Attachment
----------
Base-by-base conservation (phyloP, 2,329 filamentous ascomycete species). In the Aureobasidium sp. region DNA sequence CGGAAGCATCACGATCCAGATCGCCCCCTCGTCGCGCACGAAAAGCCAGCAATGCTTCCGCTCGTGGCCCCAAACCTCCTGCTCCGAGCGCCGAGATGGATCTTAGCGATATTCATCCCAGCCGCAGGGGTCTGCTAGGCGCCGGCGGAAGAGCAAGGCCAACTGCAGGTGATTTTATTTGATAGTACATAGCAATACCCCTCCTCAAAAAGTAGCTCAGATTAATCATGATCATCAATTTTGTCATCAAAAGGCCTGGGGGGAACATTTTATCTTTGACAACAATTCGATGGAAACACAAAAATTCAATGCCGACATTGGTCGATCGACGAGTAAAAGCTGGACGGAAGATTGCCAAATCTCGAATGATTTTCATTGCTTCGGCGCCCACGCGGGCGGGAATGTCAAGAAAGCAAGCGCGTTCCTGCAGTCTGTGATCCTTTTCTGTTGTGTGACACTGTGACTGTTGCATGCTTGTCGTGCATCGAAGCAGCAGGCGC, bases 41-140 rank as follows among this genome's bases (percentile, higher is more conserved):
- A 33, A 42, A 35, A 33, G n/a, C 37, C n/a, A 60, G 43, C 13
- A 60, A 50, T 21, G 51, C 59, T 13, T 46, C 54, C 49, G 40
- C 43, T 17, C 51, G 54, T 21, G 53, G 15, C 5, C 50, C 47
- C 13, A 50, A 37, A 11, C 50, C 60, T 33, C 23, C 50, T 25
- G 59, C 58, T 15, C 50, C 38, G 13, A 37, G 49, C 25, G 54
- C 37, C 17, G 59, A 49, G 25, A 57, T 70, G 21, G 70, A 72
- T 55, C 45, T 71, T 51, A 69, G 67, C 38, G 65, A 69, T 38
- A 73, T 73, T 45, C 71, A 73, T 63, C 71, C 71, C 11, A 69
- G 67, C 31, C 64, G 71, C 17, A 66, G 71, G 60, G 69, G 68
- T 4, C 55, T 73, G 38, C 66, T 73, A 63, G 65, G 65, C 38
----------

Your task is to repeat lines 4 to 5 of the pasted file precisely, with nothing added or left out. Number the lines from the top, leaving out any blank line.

- C 43, T 17, C 51, G 54, T 21, G 53, G 15, C 5, C 50, C 47
- C 13, A 50, A 37, A 11, C 50, C 60, T 33, C 23, C 50, T 25